Cities hold the key to a sustainable future. If we can build bright green urban communities -- cities with compact neighborhoods, pedestrian-friendly streets, smart places, green buildings, effective transportation and natural systems that intertwine with the built environment -- we suddenly gain a huge lever with which we can roll over a variety of other problems, from energy and water use to consumption and waste. Exploring how to do this has been a major thread on Worldchanging from the beginning.
But a giant gap has opened between what we know is theoretically possible (not only in terms of radical possibilities but of simple best practices) and the cities we're still building. As even well-established cities are constantly changing, this represents a lost opportunity in the developed world: in the emerging megacities of the Global South, many of which are expected to grow threefold (or more) over the next fifty years, our inability to apply better solutions may become disastrous.
That's why one of our biggest needs is for sharp, clear descriptions of what we already know how to do well. We need to push the frontier forward, certainly, but we also need to more widely share the knowledge we've already gained.
Raquel Pinderhughes' Alternative Urban Futures: Planning for Development in Cities Throughout the World explains what we know how to do now better than nearly any other book I've yet seen. In a little over 200 well-footnoted pages, Pinderhughes covers the basic widely-available innovations for dealing with water, energy, transportation waste and food. Regular Worldchanging readers will find little of her material surprising, but Pinderhughes does a just terrific job of rounding up the best established practices in each field and providing access to the research and case studies which support them.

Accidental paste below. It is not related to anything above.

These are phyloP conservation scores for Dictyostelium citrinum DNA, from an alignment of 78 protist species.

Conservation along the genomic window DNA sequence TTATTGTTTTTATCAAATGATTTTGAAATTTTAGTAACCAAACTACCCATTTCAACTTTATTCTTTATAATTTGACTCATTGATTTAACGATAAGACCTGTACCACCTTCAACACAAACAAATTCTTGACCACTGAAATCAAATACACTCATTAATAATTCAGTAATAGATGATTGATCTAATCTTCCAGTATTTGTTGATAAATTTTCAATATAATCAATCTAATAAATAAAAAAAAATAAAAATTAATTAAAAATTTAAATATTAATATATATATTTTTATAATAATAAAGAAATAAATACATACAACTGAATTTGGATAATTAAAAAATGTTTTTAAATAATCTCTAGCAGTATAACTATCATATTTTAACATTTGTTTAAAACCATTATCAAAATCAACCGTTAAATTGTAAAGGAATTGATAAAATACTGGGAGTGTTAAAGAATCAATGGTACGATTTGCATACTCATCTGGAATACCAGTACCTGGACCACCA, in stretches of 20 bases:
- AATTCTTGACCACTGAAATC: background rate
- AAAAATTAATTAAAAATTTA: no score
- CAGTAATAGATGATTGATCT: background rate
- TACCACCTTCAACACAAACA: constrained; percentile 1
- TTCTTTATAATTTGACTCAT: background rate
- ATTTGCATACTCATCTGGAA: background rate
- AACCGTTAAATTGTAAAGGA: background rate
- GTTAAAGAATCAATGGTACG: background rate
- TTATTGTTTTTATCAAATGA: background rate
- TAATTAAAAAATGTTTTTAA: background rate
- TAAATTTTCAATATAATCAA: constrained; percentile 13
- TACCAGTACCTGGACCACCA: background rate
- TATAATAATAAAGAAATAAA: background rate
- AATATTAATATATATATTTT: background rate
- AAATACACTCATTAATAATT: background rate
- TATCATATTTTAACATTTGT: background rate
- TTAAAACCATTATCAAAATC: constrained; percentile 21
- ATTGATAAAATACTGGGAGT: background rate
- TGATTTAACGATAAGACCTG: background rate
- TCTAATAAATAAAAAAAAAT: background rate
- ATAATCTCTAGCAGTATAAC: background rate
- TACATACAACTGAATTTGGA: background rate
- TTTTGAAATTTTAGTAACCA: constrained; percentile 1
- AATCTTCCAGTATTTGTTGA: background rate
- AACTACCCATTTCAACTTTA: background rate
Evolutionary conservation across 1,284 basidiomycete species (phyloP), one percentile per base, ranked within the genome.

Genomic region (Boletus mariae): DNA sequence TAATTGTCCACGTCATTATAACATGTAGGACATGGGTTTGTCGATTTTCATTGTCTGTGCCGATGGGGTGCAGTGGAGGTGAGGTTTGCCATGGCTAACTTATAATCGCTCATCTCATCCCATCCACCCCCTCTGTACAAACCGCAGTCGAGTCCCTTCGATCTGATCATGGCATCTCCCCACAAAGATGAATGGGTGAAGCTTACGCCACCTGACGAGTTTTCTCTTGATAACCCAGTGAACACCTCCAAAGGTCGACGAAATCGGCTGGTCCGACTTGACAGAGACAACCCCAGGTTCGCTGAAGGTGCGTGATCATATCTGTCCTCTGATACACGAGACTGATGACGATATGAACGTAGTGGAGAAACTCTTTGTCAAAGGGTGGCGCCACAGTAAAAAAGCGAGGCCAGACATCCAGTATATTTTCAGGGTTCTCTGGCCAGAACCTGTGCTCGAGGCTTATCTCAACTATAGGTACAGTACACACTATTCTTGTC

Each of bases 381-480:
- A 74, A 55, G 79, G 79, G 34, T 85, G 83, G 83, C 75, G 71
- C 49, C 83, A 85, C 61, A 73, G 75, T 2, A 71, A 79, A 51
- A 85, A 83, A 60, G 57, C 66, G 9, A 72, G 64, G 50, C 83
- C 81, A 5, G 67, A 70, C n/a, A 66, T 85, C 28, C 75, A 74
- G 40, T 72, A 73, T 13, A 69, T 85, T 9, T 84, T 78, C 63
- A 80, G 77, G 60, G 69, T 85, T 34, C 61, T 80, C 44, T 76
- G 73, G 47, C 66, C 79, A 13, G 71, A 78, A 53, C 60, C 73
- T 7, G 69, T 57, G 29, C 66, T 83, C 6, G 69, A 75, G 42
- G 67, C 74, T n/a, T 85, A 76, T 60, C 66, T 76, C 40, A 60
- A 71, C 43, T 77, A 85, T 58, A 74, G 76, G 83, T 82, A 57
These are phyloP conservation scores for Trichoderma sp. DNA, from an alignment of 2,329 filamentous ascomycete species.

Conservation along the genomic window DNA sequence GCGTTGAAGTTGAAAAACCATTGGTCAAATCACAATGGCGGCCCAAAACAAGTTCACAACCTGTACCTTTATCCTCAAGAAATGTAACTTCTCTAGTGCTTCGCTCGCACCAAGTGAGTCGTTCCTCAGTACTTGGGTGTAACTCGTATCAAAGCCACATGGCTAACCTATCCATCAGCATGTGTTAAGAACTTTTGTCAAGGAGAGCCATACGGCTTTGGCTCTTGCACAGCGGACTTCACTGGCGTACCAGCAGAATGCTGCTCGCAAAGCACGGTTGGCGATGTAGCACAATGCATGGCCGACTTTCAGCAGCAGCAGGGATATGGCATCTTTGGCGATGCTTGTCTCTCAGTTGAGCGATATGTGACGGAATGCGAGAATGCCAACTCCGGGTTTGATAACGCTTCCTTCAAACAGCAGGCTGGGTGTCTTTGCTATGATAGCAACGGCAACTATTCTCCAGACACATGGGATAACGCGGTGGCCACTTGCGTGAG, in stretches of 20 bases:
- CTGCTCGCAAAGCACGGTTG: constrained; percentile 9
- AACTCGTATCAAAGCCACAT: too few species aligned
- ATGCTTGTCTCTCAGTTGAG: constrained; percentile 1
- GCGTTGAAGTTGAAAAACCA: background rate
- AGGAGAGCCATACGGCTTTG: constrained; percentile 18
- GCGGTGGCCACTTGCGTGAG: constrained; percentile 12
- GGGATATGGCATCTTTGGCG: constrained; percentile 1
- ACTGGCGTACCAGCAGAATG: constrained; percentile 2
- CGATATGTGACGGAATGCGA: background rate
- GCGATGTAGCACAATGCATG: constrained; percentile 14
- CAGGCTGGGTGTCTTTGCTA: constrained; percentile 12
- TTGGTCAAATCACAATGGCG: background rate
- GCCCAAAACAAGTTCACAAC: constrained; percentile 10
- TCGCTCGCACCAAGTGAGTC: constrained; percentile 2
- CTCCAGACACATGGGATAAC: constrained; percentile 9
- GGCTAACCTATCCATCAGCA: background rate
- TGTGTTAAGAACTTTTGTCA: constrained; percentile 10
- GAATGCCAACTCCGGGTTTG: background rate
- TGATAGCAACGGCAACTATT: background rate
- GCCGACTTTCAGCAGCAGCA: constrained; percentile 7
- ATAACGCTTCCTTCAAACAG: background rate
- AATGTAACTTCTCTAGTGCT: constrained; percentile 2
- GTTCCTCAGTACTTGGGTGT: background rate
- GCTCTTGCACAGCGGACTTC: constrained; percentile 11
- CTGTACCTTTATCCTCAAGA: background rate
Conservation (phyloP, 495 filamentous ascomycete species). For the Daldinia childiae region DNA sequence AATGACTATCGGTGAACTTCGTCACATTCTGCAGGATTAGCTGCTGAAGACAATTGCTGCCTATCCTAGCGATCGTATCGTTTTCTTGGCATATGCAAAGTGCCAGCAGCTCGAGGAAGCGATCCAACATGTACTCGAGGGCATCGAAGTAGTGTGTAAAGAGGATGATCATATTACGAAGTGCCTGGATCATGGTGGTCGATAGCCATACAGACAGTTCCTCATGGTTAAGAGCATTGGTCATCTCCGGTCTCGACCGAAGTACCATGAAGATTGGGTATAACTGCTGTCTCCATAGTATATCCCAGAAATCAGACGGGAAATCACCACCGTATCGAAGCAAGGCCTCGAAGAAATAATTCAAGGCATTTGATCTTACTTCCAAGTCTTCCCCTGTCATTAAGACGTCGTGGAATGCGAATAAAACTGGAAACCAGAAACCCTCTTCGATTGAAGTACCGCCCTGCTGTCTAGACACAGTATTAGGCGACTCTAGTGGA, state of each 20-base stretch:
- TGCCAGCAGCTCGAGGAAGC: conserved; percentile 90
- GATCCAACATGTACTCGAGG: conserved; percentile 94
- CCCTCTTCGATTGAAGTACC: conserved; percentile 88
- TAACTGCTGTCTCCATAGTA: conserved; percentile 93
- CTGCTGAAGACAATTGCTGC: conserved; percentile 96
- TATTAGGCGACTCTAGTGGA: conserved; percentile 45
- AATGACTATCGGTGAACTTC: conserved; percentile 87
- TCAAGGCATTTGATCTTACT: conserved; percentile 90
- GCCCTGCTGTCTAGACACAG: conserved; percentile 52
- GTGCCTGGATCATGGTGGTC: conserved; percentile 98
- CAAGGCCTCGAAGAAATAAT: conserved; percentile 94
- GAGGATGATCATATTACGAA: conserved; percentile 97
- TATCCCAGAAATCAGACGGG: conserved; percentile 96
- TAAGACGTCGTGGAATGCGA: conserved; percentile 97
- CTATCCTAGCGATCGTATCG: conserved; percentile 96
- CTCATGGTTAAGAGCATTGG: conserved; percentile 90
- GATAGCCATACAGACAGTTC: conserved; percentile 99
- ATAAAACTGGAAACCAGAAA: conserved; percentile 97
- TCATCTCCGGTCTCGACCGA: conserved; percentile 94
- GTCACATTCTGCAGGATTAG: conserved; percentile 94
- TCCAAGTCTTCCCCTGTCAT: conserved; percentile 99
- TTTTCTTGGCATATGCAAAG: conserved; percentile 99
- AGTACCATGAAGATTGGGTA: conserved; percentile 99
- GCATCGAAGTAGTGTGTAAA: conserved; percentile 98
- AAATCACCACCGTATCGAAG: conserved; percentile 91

What isn't here is precisely what you wouldn't expect to see in an academic book: the radical edge. There's little here about new technology, smart places, product service systems or the like. In short Alternative Urban Futures is missing a strong future-forward focus.
But that's probably as it should be: we need tools which stick to the proven possibilities, just as much as we need transcendent vision. If I were teaching a graduate class on building bright green cities, I would certainly put this on the reading list.
Raquel was a teacher of mine at San Francisco State. She taught our Alternative Futures class without the lights on. That little change make a big difference in who dropped the class and who stayed with it, unfortunately.
She was a great teacher, and that is a great book. Glad you posted it here.